How To Fix Laminate Flooring That Is Separating
The last thing you expect to happen when looking at your newly laid surface is to spot a few planks of your laminate floor coming apart. Especially if you were hoping to enjoy a gleaming expanse of wood-like flooring for the near foreseeable future without any hiccups..
So what steps would you need to take to resolve the issue? Find out all you need to know about how to fix laminate flooring that is separating, right here.
Why Are My Laminate Flooring Separating?
There are a number of reasons why gaps are appearing on your laminate floor. Some of the most common of them are:
Changes in temperature and humidity
Laminate flooring is affected by changes in temperature and humidity just like wood floors are. Laminate floors contract & expand as their values decrease and increase.
Ambient humidity levels should be maintained between 30 – 60 percent. If they fall outside these limits, your laminate flooring planks may start to separate.
Problems with interlocking
Laminate floor planks have a click and lock system. If they do not interlock properly, they may separate later on once the floor has been installed.
This issue is generally caused by the presence of debris in the groove system, or a faulty tongue or groove.
Failure to acclimatize flooring
Like wood flooring, laminate boards need to be acclimatized before being installed.
This can be done by leaving the flooring in its container in the room in which it is meant to be installed for a minimum of 48 hours.
There are several issues a non-professional or first-timer may overlook when installing a laminate floor.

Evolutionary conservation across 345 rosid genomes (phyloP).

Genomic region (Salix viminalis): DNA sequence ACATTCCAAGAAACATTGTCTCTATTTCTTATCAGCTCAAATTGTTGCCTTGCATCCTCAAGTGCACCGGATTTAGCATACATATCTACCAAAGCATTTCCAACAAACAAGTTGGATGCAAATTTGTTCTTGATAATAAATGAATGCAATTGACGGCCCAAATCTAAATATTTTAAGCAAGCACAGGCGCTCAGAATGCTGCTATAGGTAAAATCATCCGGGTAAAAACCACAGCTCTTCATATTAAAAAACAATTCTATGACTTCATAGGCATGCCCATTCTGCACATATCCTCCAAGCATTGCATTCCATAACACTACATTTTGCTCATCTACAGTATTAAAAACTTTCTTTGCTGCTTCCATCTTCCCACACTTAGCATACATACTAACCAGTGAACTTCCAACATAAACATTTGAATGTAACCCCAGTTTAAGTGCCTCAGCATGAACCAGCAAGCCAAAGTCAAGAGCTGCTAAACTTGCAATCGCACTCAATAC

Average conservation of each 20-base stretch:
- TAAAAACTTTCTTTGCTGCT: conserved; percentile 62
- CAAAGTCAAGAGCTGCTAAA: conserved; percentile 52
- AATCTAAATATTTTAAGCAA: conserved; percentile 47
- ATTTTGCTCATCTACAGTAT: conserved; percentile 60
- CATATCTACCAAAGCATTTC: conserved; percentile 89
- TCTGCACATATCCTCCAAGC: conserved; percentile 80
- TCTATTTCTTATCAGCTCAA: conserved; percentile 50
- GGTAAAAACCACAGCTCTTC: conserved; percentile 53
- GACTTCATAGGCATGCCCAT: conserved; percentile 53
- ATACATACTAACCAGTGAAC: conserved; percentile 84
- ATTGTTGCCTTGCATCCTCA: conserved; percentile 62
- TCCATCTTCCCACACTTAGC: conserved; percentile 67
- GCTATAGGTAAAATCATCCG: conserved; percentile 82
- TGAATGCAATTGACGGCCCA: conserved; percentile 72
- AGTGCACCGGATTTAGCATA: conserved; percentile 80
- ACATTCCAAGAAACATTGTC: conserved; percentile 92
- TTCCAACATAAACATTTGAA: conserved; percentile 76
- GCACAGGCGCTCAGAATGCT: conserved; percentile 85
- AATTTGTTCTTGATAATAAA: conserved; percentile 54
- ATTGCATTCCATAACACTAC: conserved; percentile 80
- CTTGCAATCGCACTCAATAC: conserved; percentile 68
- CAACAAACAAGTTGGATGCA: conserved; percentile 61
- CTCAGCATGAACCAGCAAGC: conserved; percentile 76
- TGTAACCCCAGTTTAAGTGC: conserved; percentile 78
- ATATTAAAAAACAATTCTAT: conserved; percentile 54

For example, they may not leave an expansion gap; they may also fail to notice that the subfloor is uneven, and is therefore unsuitable for having laminate flooring installed over it.
An uneven subfloor
Installing your laminate flooring over an uneven subfloor can actually affect the interlocking mechanism of the boards and cause them to separate, later on.
As a result, it is important for you to check the level of the subfloor before you begin the installation process.
How to Repair Separating Laminate Floors
Fixing laminate planks that are separating is a straightforward affair. Below we have provided the items you will need and the steps you will have to follow to reconnect laminate floors in order to close up any gaps.
Items you will need:
- Floor gap fixer
- Clear wood glue (optional)
- Putty (optional)
- 180 grit sanding paper (optional)
1. Clean the Gaps
Using a vacuum cleaner clean up any debris between the gaps you are about to fix and then wipe the planks clean with a damp cloth.
Doing so will eliminate any lingering dirt or particles which might prevent the boards from fitting together perfectly.
2. Apply the Floor Gap Fixer
Select the first plank you need to work on. You will need to ensure you work outwards away from the closest wall. (This is important since any outstanding gaps which remain once you have moved separated planks close to each other, will be closest to the wall where they will be less noticeable.)
Next, place the floor gap fixer one inch from the gap (ensure you have removed its adhesive strip first of all).
Using your mallet, give the end of the floor gap fixer a sharp tap until the gap between the two boards is closed completely.
You will need to ensure you maintain a firm grasp on the gap fixer during the process.
You may need to give a few taps before the board fits snugly against the one in front of it.
However, you should take special care not to strike the gap fixer too hard with the mallet.
3. Apply an Adhesive
You may also be able to add glue to the tongue and groove of the planks you intend to join using a cotton swab or a toothpick. You will need to promptly push the boards together, and wipe away any excess glue.